In August of 1982, when the rally began, Shiller’s cyclically adjusted P/E (CAPE) was 6.6—among the lowest CAPE values ever measured. Today, Shiller’s CAPE stands at 27.2—among the highest ever measured. Note: The mean CAPE since 1870 is 16.7. Given that the CAPE shows strong statistical mean reversion, the odds of a strong upward trend in equity prices starting at 6.7 (beneath the 5th percentile) are very high. Similarly, the odds of a boom starting at 27.2 (above the 95th percentile) are very low. Even conceding some drawbacks in the CAPE measure, it’s fair to say that a Trump boom pushing equities ever higher into 2017 is a very risky valuation bet.
Further considerations? Well, the Reagan rally benefited from two further market tail winds. One was steadily falling interest rates (both nominal and real) after the initial “Volcker” recession. Since 1920, the 10-year correlation of monthly returns on stocks and bonds has been positive about 70% of the time. (The main exceptions have been deflationary periods of underemployment—which, presumably, would not be the case once Trumponomics gains traction.) The second tail wind was low initial corporate earnings as a percent of revenues or national income—which again mean reverted over time and gave extra upward thrust to the S&P boom.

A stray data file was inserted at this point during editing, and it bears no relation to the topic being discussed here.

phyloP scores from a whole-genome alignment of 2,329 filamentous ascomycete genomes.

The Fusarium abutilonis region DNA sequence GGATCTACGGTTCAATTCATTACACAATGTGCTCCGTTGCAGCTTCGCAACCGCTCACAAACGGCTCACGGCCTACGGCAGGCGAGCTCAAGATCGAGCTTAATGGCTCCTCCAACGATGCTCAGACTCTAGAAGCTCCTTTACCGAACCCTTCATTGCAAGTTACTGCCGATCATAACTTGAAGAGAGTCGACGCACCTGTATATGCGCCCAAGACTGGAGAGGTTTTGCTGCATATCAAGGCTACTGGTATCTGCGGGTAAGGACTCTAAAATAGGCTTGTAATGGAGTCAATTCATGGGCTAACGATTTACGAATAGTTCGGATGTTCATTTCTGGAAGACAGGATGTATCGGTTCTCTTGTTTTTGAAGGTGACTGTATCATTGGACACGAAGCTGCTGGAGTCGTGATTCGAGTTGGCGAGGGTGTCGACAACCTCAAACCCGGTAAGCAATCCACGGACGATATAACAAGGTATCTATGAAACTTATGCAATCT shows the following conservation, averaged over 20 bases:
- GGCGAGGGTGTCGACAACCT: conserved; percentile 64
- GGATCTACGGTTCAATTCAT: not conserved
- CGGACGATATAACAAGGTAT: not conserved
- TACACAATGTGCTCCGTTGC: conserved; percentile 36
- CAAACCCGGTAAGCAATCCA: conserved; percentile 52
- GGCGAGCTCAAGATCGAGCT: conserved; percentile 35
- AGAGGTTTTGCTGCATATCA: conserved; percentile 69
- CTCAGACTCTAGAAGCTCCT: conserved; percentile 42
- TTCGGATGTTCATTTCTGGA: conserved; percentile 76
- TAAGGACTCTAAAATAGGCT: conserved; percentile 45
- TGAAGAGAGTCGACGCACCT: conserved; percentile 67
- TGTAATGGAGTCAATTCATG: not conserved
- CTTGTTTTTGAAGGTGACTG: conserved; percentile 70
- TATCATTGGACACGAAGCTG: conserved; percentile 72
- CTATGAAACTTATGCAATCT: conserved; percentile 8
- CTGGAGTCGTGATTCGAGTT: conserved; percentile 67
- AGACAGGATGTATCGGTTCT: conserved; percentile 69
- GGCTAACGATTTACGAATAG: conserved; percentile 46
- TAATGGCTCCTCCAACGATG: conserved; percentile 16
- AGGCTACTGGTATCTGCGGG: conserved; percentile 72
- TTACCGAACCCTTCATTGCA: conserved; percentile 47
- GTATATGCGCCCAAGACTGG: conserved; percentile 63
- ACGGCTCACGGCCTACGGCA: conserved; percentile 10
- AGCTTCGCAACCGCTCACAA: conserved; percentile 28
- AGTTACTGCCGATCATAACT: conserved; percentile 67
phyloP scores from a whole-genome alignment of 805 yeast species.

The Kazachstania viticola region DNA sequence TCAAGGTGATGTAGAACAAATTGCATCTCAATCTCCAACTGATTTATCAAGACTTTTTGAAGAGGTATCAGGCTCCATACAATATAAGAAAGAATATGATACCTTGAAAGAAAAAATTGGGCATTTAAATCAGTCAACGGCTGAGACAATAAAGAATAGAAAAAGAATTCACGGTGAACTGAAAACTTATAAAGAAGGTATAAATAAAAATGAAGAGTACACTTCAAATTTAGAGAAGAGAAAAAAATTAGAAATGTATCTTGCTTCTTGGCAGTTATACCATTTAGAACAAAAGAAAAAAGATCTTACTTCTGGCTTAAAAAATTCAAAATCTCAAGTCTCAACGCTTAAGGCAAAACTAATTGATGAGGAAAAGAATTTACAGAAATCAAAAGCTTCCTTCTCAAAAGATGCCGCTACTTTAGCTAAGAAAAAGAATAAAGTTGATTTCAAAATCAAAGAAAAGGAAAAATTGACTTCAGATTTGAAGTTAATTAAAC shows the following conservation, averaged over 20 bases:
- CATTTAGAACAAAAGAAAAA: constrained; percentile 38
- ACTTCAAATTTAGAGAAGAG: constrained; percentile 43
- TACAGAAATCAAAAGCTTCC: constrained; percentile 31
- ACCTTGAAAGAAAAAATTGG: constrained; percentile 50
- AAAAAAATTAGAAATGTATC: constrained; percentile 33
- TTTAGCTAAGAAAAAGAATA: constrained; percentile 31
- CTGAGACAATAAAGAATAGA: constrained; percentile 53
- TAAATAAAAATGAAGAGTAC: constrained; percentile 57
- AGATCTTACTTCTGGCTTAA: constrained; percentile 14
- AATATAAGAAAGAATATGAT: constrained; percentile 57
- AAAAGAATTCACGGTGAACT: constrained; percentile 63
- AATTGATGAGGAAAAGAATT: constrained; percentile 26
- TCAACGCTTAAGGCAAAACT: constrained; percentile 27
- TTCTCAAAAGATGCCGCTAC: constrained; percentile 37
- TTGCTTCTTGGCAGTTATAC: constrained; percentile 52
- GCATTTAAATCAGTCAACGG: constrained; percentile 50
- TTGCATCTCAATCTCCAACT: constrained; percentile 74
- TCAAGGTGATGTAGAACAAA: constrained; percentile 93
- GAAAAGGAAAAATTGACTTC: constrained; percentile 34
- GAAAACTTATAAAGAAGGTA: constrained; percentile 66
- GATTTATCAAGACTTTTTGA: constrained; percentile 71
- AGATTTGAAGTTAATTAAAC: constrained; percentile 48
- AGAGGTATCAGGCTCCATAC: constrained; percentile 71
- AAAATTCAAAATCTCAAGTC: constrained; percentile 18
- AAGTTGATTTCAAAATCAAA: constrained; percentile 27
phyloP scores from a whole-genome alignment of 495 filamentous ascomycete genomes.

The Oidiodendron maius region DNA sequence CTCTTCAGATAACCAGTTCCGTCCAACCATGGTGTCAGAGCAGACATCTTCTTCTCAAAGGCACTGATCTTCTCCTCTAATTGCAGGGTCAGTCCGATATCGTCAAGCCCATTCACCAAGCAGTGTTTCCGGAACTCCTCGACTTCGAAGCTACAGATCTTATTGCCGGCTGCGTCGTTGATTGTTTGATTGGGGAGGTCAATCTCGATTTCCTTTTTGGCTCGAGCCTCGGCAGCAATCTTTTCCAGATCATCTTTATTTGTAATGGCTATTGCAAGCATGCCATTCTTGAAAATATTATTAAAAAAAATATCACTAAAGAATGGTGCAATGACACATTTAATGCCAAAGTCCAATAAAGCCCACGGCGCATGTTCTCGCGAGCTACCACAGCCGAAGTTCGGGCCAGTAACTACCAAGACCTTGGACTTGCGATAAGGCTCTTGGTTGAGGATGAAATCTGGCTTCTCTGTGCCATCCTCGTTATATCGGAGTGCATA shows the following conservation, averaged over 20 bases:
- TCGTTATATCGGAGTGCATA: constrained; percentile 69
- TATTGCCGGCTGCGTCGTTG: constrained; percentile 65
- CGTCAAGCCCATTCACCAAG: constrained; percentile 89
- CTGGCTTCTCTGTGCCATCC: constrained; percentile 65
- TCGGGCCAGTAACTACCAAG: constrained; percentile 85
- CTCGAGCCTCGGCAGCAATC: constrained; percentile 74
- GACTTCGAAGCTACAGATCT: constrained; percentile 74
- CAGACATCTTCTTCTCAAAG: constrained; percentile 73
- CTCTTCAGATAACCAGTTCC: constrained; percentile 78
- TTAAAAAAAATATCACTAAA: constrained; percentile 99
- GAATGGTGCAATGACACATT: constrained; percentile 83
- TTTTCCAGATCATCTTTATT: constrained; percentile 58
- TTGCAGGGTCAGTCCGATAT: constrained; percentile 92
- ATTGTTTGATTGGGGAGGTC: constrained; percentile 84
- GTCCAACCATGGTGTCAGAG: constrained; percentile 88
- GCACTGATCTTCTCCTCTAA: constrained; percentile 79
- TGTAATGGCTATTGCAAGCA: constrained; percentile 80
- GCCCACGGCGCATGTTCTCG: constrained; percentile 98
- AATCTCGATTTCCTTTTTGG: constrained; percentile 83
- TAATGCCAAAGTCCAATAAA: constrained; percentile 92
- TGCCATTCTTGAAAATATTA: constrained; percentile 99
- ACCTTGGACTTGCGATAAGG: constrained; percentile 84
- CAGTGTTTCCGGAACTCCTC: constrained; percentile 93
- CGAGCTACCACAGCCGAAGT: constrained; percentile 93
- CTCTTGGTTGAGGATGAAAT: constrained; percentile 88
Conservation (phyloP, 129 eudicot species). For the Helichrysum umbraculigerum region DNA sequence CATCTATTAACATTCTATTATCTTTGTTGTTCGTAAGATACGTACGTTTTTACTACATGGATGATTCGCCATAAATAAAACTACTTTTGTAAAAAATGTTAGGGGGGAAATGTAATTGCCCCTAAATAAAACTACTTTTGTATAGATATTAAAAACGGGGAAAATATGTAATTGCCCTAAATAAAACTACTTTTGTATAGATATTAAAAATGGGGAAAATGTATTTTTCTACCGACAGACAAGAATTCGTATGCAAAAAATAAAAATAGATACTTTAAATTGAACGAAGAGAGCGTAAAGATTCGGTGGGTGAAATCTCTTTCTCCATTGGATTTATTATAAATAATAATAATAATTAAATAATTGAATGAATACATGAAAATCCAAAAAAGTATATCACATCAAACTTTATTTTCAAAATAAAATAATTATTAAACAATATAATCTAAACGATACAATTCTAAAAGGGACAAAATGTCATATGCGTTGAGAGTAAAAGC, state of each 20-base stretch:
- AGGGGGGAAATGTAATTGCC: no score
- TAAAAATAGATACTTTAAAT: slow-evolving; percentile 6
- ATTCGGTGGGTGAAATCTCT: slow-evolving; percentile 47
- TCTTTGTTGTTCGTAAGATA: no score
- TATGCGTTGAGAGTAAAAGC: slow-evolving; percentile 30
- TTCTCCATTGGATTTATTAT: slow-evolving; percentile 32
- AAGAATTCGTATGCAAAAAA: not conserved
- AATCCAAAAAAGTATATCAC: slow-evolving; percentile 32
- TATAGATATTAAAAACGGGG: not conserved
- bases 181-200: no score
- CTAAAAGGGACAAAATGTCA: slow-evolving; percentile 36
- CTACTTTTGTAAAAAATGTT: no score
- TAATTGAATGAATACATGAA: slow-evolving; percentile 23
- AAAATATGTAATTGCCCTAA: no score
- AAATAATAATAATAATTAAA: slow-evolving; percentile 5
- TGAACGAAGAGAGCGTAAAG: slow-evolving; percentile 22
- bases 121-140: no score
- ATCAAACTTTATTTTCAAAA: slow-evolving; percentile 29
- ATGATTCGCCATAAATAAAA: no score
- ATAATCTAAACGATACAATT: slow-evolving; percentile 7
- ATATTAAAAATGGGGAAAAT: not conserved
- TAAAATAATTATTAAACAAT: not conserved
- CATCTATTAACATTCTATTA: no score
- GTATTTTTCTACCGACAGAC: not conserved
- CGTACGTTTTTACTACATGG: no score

Guess what two trends we are not likely to see in the first two years of Trump’s Presidency? Any success scenario for the Trump economy would require interest rates to rise steadily throughout his term. And as for S&P profit shares, both domestic and foreign, these linger way above their historical means. They are likely to shrink, not grow, especially under the pressure of full employment.
In 1980, Reagan won by championing free-market individualism and by his determination to cut back on practically every type of federal spending (“government is the problem”) except defense. A new generation of risk-taking, anti-establishment voters (Boomers) who chaffed at the strength of America’s middle class surged late to his banner and ensured his victory.
In 2016, something different is going on. Trump won by telling supporters that Obama-Clinton-Wall Street was not looking out for them and was not doing enough for them. He berated the Democratic Party for not having the courage to nominate a real populist (Bernie Sanders). There is no part of government he has any real interest in cutting (except for “Penny Plan” nonsense foisted on him by the powerless GOP rump).
On the other hand, there are huge powers of government Trump wants to restrengthen—building infrastructure, “fair” trade, bringing back jobs from abroad, and so on. Why? Because America is too enfeebled and the public too endangered to survive weak national leadership. For Trump, it is not morning in America—but more like midnight in America. Today’s new generation of risk-averse voters (Millennials) are worried that America’s middle class will disappear before they have a chance to join it. Trump has them on his radar screen. The elders of the GOP, who still try to talk like Reagan, do not.